Banks in nigeria rigorously tracking customer’s accounts for crypto trading

Individual accounts with multi-day entries and exits are monitored at the request of the country’s central bank.

In Nigeria, commercial banks have started monitoring accounts that appear to be used for cryptocurrency exchange.

Nigeria (CBN) requires all commercial banks to freeze the accounts of at least two people involved in cryptocurrency trading.

According to a report released locally by Leadership, an internal memo from one of the banks asking the staff to begin overseeing accounts with a large transaction volume or According to Leadership, the memo reads: “We would like to reiterate that CBN is closely monitoring the failure to follow the directive to close all accounts related to cryptography for high impact sanctions. . In view of the above, it is advisable for all employees to identify the entities that trade or operate cryptocurrency exchanges in their systems and ensure that these accounts are closed immediately. “

All employees are now required to participate in the monitoring of accounts, transactions and customers to ensure the bank is in full compliance with CBN requirements, according to internal communications, transaction volume translated daily without payment authorization or any account containing crypto in their memo or business manifest. In addition, accounts that receive a lot of money from multiple payees and make numerous payments to several beneficiaries will also be under suspicion.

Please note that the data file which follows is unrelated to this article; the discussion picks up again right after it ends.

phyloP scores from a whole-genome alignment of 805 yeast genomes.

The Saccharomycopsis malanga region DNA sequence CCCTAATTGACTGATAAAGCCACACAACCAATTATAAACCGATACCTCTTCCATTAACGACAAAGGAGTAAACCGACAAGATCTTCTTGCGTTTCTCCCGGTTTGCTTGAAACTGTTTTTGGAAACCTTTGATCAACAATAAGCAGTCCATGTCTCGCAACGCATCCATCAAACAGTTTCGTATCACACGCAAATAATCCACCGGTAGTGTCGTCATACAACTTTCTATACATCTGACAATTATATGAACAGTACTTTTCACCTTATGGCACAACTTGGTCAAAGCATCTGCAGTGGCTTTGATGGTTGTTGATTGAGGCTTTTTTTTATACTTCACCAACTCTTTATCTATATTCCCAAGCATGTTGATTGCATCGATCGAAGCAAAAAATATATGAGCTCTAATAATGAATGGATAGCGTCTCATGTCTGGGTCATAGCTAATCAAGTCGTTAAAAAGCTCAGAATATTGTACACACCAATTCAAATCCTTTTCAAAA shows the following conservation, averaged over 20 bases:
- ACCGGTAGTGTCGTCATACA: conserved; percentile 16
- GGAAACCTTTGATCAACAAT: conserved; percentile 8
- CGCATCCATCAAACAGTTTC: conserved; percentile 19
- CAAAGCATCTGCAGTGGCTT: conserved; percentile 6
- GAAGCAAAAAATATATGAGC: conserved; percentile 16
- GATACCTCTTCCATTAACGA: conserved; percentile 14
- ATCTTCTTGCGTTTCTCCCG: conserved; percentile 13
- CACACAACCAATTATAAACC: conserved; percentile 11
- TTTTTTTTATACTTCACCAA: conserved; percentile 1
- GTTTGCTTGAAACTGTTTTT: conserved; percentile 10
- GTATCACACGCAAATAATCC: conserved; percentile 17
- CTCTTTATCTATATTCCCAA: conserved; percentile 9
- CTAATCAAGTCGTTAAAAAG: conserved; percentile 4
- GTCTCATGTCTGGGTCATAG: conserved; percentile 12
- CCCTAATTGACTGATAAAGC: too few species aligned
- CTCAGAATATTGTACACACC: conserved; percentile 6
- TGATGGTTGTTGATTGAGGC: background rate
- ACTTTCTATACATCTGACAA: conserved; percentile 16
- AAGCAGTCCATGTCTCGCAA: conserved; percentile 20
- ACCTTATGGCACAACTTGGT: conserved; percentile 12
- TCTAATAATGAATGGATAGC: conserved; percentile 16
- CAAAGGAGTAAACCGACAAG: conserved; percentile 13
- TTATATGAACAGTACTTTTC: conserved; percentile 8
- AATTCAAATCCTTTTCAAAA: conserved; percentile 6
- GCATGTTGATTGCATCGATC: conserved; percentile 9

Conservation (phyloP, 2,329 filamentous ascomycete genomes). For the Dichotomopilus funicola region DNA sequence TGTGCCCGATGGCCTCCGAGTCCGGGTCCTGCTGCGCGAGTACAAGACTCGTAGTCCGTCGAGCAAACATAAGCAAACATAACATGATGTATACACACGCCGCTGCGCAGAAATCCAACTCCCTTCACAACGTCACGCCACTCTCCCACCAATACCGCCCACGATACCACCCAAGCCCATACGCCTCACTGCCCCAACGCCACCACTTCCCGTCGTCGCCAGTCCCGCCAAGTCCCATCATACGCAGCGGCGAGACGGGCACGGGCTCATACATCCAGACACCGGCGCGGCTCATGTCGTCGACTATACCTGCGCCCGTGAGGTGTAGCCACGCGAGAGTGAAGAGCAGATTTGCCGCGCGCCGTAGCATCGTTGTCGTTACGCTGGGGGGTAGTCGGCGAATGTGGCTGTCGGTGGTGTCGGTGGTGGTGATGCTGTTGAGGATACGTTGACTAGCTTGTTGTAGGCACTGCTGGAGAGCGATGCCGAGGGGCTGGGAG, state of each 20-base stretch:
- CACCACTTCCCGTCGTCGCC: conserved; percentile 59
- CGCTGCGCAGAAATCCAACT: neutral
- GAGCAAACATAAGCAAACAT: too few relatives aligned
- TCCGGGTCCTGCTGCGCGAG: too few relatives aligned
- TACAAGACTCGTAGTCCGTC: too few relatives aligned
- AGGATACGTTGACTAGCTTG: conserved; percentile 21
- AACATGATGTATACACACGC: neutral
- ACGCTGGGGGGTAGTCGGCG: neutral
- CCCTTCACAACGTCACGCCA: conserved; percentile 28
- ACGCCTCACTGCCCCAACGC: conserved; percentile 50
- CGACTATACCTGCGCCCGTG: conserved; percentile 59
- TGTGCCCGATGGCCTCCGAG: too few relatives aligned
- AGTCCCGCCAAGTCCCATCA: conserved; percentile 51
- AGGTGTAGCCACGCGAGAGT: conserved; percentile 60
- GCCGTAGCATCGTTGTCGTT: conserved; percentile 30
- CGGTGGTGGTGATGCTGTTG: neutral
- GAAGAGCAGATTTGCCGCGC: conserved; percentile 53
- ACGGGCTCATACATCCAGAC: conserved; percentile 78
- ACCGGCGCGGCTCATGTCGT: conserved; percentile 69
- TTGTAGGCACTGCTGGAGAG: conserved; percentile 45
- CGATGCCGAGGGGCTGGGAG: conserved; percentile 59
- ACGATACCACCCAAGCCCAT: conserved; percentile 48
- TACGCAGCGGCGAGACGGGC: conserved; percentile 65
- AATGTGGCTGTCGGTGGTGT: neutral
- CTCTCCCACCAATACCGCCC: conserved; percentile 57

The CBN claims in the letter, which began circulating on social media less than a week after the eNaira launched, that the accounts are being utilized for cryptocurrency trading and thus violate the central bank’s Feb.5 order.
In a message on Twitter, Senator Ihenyen, who leads the Stakeholders in Blockchain Technology Association of Nigeria, slammed the CBN’s decision as illegal and unjust. According to Ihenyen, it is only the Nigerian legislature that has the authority to oversee Bitcoin (BTC) regulation.

Disclaimer: These are the writer’s opinions and should not be considered investment advice. Readers should do their own research.

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